The Mystery of the Missing Carbon   Page 2 Page 4
Findings from One BOREAS Study Site
instrument towerIn a stand of 120-year-old black spruce trees in Manitoba, the BOREAS team constructed a tower on which to mount their instruments. They selected this site, as it is typical of much of the North American boreal forest. There are tall (10 meters), densely-packed black spruce trees in the slightly higher, better-drained areas while the spruce trees are shorter (1-to-6 meters) and more sparse in lower and wetter locations. The ground is wet and covered mostly by moss. In order to gain a clear understanding of the forest dynamics there, Wofsy’s team made 22,000 hours of intensive measurements–in the soil, on the ground, in the forest canopy, and even high above the forest–from March 1994 to October 1997.

They found that the growing season begins and ends abruptly with the temperature transitions that mark the onset of spring (usually in May) and fall (usually in October). As the surface layers of soil begin to warm and thaw, the above-ground vegetation begins to take in carbon dioxide during photosynthesis–which is the process by which plants use sunlight as energy to "fuse" carbon dioxide and water molecules into larger, more complex molecules called carbohydrates (plants’ basic building blocks). Wofsy’s team found that from late May through July the old black spruce forest "inhaled" 1-to-1.5 grams of carbon per square meter per day (Goulden et al. 1998). Yet in August and September, the hottest, driest period of the Canadian summer, the rate of carbon dioxide intake fell to almost zero. Then, in October, the forest began to "exhale" carbon back into the atmosphere at a rate of 0.6-to-0.8 grams per square meter per day, which tapered off to 0.2-to-0.3 grams of carbon per square meter per day from December to April (Goulden et al. 1998). Averaged over the course of a year, from October 1994 to October 1995, for that region (within a 500-meter radius of the tower), Wofsy’s team found that the old black spruce stand lost 70 grams of carbon per square meter (Goulden et al. 1998)! The following year it lost 20 grams per square meter.

The BOREAS team used instruments positioned at various heights on towers like this one (located in Manitoba, Canada) to measure the movement of carbon dioxide between the forest and the atmosphere. The towers also measured the transfer of heat and moisture, and housed digital cameras to study cloud coverage and type. They were erected among pine, aspen, and fir trees, and above marshy fens. (Photograph courtesy BOREAS project)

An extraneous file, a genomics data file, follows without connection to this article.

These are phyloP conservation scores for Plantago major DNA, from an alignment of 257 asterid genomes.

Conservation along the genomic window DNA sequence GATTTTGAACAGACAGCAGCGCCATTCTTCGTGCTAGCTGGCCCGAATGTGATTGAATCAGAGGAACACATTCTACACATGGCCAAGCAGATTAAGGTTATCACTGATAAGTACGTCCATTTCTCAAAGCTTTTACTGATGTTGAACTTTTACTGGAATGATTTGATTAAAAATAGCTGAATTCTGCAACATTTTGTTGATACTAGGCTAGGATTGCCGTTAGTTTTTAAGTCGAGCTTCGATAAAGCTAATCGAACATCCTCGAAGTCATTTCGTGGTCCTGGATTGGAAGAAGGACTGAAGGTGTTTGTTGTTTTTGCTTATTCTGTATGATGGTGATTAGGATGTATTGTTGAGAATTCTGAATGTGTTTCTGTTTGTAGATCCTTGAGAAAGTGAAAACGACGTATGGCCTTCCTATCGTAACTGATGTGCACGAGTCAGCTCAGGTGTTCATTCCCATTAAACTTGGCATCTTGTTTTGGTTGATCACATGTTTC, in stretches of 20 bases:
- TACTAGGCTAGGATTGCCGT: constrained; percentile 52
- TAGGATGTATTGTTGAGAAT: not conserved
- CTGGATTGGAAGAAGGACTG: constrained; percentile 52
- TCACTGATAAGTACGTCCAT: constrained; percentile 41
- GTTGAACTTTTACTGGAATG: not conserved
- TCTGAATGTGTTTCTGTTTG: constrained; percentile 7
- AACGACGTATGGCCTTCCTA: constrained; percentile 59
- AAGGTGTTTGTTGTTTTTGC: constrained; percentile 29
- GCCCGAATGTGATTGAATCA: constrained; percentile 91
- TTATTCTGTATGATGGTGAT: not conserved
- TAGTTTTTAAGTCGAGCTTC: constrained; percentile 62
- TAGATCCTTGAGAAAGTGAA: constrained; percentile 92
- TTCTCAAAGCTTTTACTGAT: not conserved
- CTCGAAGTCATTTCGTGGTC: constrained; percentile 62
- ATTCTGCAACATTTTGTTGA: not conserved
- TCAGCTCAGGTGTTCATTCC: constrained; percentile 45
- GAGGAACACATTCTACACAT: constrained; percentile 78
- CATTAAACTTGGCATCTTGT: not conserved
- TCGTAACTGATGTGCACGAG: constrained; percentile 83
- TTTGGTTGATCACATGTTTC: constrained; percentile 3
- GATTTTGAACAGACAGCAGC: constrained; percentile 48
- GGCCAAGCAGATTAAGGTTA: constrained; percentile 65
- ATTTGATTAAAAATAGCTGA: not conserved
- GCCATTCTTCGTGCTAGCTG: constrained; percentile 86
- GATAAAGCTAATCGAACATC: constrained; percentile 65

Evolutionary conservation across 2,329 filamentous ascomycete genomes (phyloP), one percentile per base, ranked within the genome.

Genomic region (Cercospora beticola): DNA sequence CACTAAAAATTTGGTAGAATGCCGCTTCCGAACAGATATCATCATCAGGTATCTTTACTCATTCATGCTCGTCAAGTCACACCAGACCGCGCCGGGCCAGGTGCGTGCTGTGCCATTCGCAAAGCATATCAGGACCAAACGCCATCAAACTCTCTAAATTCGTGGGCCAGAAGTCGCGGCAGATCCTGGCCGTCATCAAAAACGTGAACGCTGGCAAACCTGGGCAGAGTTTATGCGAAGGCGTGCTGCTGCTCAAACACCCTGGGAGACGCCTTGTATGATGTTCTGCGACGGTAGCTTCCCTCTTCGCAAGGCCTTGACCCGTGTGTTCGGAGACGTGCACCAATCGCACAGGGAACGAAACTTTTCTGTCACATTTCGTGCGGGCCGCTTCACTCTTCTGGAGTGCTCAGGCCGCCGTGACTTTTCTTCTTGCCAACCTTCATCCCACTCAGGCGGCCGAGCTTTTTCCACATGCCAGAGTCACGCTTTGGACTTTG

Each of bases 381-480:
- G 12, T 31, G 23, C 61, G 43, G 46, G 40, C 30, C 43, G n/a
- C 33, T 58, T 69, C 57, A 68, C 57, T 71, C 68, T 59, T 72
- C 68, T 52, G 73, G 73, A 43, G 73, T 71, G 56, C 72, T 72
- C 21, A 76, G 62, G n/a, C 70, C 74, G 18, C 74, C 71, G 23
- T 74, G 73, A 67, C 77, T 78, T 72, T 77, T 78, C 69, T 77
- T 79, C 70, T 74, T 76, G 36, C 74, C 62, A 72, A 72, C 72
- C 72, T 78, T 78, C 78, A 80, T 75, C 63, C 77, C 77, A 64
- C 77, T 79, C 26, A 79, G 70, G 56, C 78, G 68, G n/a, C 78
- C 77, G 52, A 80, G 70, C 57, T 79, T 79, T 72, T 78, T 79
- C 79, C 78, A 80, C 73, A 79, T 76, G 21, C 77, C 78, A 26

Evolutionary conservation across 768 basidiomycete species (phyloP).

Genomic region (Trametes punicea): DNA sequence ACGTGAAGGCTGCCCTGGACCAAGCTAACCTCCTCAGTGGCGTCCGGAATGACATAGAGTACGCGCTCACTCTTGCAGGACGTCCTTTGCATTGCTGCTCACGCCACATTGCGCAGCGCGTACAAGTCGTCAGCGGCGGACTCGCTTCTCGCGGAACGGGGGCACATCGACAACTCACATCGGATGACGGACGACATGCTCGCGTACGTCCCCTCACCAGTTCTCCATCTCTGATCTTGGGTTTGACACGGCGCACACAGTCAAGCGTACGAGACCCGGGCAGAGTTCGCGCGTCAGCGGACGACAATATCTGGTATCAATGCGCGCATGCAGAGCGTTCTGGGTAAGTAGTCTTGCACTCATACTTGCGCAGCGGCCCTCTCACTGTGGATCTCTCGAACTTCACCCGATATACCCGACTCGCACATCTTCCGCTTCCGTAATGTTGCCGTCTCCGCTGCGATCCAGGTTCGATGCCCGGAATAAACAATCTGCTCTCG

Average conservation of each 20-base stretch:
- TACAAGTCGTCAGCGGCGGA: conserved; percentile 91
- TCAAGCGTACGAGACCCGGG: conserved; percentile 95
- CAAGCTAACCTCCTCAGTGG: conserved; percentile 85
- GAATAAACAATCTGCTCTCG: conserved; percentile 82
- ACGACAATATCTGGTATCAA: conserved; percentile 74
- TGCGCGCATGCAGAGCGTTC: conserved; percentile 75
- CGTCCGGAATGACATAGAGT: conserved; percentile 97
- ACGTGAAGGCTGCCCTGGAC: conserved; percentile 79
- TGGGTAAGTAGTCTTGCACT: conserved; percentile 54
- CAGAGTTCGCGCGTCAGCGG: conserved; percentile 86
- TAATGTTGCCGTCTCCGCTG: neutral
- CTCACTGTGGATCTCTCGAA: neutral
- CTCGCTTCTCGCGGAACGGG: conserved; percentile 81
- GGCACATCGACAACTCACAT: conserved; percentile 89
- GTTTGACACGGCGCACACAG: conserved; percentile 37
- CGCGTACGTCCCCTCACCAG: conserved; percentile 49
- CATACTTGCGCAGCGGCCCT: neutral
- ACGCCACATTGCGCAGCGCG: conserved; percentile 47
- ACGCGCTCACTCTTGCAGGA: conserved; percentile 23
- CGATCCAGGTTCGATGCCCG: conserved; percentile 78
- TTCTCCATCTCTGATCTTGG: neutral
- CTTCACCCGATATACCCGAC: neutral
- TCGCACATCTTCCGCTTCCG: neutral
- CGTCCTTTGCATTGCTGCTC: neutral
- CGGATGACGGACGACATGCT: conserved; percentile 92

Carbon Uptake


If the boreal forest is a carbon sink, how can it be losing carbon? While it is not possible to extrapolate the measured dynamics of this one old black spruce stand to the entire boreal forest, the BOREAS team’s findings raise some troubling questions.

According to Wofsy, most of the carbon in the boreal ecosystem lies deep in the soil, some 40-to-80 centimeters below the surface–below the depth to which even large forest fires penetrate. The soil at this depth remains frozen most of the year so it cannot decompose. The decomposers–bacteria–are simply dormant. Then, when the soil does thaw toward mid-summer, it is so water-saturated from melting snow that there is not enough oxygen present for the bacteria to thrive. So, when the soil thaws and then begins to dry in late summer, the bacteria wake up and begin furiously decomposing the carbon, thus releasing carbon dioxide.

"We found that what’s going on in the soils is more important than what is going on in the trees," Wofsy explains. "We found that the boreal peat is drying and thawing out. This year, the peat never froze all the way down. If that trend continues, the ‘permafrost’ [or permanently fozen layer of soil from 75-to-100 centimeters beneath the surface] will eventually melt and…the soils will release carbon dioxide faster than the trees can absorb it."

Ironically, Wofsy found that the old black spruce site was a carbon sink in 1998–the warmest year ever on record, a year you would expect the site to be a strong source of carbon. Wofsy explains what happened: "Usually spring comes at once and dries the soil quickly. But in 1998, spring came early and lasted longer than usual."

Wofsy and his colleagues observed that the soils thawed, but remained cool throughout the spring, thus allowing the trees to "inhale" carbon dioxide for a longer than usual period of time. The net result was that from October 1997-98, the old black spruce site took in 40 grams of carbon per square meter (Wofsy 1999).